Pre-packaged administration: new SIP 16

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Posted in:Banking and Finance, Business Finance, Corporate and Commercial|November 5, 2013 | Join the mailing list

The revised SIP 16 came in to effect on 1 November 2013 in relation to pre-packaged sales in administration (“pre-packs”). The current reforms follow a series of government reports and consultations beginning in 2010 (the “2010
consultation”).

Pre-packs have been criticized in the past for a perceived lack of transparency and accountability causing potential prejudice to unsecured creditors. They have also been condemned as ineffective and unfair as they can block access to outside parties which
does not result in the maximum value being achieved for the business on any sale.

In summary the new guidance aims to improve the transparency of pre-pack transactions by placing more emphasis on the need to highlight the administrator’s different roles during the pre-pack, and requiring a greater level of information be provided to creditors
more quickly.

However, there remains no obligation to provide advance notice to creditors where the administrators propose to sell a significant proportion of the company’s assets or business to a connected party. This had been a proposal in previous consultations, including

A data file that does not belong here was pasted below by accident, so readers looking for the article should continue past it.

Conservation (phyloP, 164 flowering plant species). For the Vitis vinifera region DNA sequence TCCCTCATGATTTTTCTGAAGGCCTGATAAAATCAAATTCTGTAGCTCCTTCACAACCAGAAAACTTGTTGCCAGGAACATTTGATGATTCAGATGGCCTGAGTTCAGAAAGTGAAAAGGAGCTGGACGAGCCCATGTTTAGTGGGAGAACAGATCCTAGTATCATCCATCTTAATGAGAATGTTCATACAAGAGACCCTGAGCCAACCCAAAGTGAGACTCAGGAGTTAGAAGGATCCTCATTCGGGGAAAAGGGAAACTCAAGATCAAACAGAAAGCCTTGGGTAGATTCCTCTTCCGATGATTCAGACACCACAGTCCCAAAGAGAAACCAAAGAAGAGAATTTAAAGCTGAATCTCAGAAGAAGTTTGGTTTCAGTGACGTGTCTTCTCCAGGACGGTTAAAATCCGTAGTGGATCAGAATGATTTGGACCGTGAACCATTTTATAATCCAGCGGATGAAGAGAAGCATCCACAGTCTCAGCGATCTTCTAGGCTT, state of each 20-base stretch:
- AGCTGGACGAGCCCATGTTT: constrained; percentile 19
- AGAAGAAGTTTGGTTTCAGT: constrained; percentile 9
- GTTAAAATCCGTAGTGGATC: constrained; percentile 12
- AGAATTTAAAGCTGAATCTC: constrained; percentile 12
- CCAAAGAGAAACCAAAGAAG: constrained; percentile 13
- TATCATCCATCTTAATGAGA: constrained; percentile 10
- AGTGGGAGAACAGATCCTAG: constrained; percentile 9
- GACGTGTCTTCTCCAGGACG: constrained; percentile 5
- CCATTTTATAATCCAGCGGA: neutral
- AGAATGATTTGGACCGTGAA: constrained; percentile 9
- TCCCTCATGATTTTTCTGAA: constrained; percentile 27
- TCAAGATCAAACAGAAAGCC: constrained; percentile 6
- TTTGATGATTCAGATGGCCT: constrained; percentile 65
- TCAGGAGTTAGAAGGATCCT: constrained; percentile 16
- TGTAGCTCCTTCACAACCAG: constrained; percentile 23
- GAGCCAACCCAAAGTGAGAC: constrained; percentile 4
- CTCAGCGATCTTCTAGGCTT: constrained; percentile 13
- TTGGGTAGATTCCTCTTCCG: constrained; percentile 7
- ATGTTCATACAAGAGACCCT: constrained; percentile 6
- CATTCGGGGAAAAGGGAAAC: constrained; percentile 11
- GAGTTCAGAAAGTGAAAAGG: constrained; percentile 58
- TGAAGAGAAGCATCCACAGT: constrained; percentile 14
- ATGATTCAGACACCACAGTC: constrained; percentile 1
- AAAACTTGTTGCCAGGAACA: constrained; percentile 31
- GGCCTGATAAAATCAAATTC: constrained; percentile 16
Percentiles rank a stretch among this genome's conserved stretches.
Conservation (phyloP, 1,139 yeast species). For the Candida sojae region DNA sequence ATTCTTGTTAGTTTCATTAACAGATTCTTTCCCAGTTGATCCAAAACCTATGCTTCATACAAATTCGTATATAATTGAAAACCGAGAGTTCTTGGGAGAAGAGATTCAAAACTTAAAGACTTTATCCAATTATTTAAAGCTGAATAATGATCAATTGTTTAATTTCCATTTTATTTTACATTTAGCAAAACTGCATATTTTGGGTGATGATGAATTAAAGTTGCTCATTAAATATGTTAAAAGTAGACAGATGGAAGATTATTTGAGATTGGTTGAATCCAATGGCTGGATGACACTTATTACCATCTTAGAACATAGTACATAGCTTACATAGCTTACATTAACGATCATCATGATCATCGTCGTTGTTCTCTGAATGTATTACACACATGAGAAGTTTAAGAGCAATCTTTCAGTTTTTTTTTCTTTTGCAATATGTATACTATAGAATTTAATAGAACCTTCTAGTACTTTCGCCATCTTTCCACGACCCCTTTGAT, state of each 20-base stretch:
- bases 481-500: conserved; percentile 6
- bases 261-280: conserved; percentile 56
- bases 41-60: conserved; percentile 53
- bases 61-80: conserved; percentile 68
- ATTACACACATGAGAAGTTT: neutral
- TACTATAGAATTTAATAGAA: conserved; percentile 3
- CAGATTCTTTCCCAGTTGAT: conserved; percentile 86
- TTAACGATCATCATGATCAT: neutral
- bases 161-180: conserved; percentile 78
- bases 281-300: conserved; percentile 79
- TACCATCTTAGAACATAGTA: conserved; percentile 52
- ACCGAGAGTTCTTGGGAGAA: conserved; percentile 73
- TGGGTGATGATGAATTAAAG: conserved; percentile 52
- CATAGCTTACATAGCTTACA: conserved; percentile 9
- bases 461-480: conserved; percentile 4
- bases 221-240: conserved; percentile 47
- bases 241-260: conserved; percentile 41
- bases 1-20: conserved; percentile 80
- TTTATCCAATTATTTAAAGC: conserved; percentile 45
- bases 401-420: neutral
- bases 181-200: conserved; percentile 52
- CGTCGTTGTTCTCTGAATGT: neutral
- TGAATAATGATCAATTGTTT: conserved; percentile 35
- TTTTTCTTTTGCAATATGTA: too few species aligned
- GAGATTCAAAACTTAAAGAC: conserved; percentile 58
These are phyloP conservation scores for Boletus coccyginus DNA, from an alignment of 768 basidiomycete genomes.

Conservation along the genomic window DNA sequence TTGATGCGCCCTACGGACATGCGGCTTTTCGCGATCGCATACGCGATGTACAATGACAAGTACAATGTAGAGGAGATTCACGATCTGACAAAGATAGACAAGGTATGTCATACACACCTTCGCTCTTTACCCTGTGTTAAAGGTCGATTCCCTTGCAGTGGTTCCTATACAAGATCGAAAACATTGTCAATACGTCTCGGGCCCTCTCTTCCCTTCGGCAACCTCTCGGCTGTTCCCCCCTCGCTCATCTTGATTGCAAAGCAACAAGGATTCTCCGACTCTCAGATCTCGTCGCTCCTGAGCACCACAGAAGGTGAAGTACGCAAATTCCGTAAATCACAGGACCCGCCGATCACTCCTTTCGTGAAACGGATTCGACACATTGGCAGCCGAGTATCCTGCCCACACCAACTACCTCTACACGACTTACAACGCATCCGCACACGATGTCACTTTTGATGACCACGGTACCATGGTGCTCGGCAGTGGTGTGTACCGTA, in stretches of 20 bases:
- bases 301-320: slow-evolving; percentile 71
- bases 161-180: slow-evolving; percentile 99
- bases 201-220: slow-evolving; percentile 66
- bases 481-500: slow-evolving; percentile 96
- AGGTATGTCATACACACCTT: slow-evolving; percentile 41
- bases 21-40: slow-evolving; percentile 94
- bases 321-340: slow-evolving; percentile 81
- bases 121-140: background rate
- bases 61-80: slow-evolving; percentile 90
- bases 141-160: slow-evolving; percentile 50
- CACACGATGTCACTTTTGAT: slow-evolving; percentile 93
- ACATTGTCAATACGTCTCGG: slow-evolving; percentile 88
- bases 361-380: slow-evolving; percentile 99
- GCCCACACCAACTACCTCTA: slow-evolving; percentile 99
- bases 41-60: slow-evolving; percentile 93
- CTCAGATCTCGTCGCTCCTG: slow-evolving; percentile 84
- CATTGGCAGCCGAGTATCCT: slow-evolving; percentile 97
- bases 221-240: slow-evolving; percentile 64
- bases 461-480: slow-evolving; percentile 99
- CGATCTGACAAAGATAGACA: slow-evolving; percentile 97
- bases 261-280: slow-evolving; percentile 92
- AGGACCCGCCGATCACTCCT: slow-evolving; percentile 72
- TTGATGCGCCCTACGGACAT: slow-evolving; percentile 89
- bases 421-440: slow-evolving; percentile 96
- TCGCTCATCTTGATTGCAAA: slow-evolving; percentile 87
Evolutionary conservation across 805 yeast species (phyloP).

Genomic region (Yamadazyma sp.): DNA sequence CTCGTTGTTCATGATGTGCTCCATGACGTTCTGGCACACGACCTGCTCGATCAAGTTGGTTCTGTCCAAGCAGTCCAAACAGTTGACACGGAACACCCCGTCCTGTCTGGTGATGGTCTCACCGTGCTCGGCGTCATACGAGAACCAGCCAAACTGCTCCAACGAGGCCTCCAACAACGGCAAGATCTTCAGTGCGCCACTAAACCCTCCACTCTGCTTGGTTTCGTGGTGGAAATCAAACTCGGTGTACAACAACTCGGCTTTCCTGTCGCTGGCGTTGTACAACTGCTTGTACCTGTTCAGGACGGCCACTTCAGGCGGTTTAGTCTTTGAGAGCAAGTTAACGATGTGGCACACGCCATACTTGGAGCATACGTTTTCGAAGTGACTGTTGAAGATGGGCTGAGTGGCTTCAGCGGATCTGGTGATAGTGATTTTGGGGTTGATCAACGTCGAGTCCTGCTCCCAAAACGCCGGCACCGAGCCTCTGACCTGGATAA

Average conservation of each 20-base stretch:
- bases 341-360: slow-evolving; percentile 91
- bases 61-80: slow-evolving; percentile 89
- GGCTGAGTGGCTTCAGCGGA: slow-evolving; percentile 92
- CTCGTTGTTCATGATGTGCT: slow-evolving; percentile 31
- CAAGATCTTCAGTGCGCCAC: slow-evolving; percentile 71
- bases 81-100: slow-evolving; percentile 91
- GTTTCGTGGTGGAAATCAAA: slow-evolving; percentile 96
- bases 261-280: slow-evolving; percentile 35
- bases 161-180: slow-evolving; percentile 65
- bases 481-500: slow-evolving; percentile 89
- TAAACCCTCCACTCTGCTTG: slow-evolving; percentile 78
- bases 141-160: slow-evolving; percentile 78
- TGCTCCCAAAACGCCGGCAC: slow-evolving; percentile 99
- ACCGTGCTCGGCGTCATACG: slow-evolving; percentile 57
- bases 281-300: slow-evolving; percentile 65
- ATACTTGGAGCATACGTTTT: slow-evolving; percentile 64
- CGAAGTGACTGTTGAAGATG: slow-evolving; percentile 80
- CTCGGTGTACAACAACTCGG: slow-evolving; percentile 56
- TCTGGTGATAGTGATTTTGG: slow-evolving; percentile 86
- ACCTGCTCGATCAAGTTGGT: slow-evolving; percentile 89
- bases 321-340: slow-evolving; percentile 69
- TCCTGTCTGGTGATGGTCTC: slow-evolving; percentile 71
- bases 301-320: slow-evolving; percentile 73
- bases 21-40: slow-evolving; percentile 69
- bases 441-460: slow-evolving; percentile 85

the 2010 consultation.

The main changes are:

• A detailed narrative explanation and justification of the pre-pack and the sale should be provided to creditors with the first notification to creditors and in any event within 7 calendar days of the transaction. This should then be provided in the Statement
of Proposals filed at Companies House;

• The Administrator should seek approval of the proposals as soon as practicable after appointment;

• Information to be provided to creditors should now include:

o Details of Charges

o Details of previous sales of the business by office holders in the previous (at least) 24 months and disclosure of any involvement by the Administrator or the Administrator’s firm;

o More extensive information regarding valuations obtained;

o Any information necessary to ensure a transparent explanation of the transaction where there has been a group transaction;

o Details of sale consideration by asset categories and split between fixed and floating charges.

The Insolvency Service has confirmed that it will be withdrawing SIP 42 when the revised SIP 16 comes into effect.

The new SIP 16 does not reflect a significant departure from its predecessor. It should be carefully followed by IP’s but also serve as a valuable reminder to observe their statutory and fiduciary duties.

The information and opinions contained in this article are not intended to be comprehensive, nor to provide legal advice. No responsibility for its accuracy or correctness is assumed by Berg or any of its partners or employees. Professional legal advice
should be obtained before taking, or refraining from taking, any action as a result of this article.

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